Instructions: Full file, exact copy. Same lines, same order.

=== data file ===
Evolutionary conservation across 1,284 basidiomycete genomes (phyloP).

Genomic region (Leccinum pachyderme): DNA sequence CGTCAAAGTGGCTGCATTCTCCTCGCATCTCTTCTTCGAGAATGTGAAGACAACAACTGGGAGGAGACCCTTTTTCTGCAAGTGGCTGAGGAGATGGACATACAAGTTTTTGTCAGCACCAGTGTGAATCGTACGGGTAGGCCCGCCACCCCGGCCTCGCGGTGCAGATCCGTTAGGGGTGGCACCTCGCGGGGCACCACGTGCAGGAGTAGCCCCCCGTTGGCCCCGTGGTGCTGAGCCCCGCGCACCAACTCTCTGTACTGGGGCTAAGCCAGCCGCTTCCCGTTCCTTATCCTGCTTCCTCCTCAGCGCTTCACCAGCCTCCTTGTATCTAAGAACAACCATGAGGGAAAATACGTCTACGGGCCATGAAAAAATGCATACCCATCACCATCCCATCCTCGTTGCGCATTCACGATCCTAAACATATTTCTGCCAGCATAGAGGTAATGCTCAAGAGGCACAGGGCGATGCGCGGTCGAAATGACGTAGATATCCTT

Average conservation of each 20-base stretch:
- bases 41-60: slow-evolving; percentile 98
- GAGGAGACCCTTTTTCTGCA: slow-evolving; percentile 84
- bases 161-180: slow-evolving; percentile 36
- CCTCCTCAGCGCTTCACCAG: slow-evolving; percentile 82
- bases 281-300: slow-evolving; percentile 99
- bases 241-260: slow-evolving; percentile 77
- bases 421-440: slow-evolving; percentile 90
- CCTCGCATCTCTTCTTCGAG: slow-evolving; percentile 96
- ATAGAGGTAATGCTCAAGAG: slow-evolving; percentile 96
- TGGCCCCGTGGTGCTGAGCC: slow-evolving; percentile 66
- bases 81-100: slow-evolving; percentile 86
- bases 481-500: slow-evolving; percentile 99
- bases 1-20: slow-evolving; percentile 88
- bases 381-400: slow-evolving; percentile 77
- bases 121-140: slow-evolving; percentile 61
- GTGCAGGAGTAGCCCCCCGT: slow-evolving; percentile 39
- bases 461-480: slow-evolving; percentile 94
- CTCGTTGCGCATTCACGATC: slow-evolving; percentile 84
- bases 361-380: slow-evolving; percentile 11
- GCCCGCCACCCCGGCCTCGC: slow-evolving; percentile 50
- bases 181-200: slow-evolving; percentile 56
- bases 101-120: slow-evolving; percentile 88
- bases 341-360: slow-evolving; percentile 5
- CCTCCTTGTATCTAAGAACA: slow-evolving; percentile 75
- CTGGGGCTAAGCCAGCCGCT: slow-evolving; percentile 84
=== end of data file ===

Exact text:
Evolutionary conservation across 1,284 basidiomycete genomes (phyloP).

Genomic region (Leccinum pachyderme): DNA sequence CGTCAAAGTGGCTGCATTCTCCTCGCATCTCTTCTTCGAGAATGTGAAGACAACAACTGGGAGGAGACCCTTTTTCTGCAAGTGGCTGAGGAGATGGACATACAAGTTTTTGTCAGCACCAGTGTGAATCGTACGGGTAGGCCCGCCACCCCGGCCTCGCGGTGCAGATCCGTTAGGGGTGGCACCTCGCGGGGCACCACGTGCAGGAGTAGCCCCCCGTTGGCCCCGTGGTGCTGAGCCCCGCGCACCAACTCTCTGTACTGGGGCTAAGCCAGCCGCTTCCCGTTCCTTATCCTGCTTCCTCCTCAGCGCTTCACCAGCCTCCTTGTATCTAAGAACAACCATGAGGGAAAATACGTCTACGGGCCATGAAAAAATGCATACCCATCACCATCCCATCCTCGTTGCGCATTCACGATCCTAAACATATTTCTGCCAGCATAGAGGTAATGCTCAAGAGGCACAGGGCGATGCGCGGTCGAAATGACGTAGATATCCTT

Average conservation of each 20-base stretch:
- bases 41-60: slow-evolving; percentile 98
- GAGGAGACCCTTTTTCTGCA: slow-evolving; percentile 84
- bases 161-180: slow-evolving; percentile 36
- CCTCCTCAGCGCTTCACCAG: slow-evolving; percentile 82
- bases 281-300: slow-evolving; percentile 99
- bases 241-260: slow-evolving; percentile 77
- bases 421-440: slow-evolving; percentile 90
- CCTCGCATCTCTTCTTCGAG: slow-evolving; percentile 96
- ATAGAGGTAATGCTCAAGAG: slow-evolving; percentile 96
- TGGCCCCGTGGTGCTGAGCC: slow-evolving; percentile 66
- bases 81-100: slow-evolving; percentile 86
- bases 481-500: slow-evolving; percentile 99
- bases 1-20: slow-evolving; percentile 88
- bases 381-400: slow-evolving; percentile 77
- bases 121-140: slow-evolving; percentile 61
- GTGCAGGAGTAGCCCCCCGT: slow-evolving; percentile 39
- bases 461-480: slow-evolving; percentile 94
- CTCGTTGCGCATTCACGATC: slow-evolving; percentile 84
- bases 361-380: slow-evolving; percentile 11
- GCCCGCCACCCCGGCCTCGC: slow-evolving; percentile 50
- bases 181-200: slow-evolving; percentile 56
- bases 101-120: slow-evolving; percentile 88
- bases 341-360: slow-evolving; percentile 5
- CCTCCTTGTATCTAAGAACA: slow-evolving; percentile 75
- CTGGGGCTAAGCCAGCCGCT: slow-evolving; percentile 84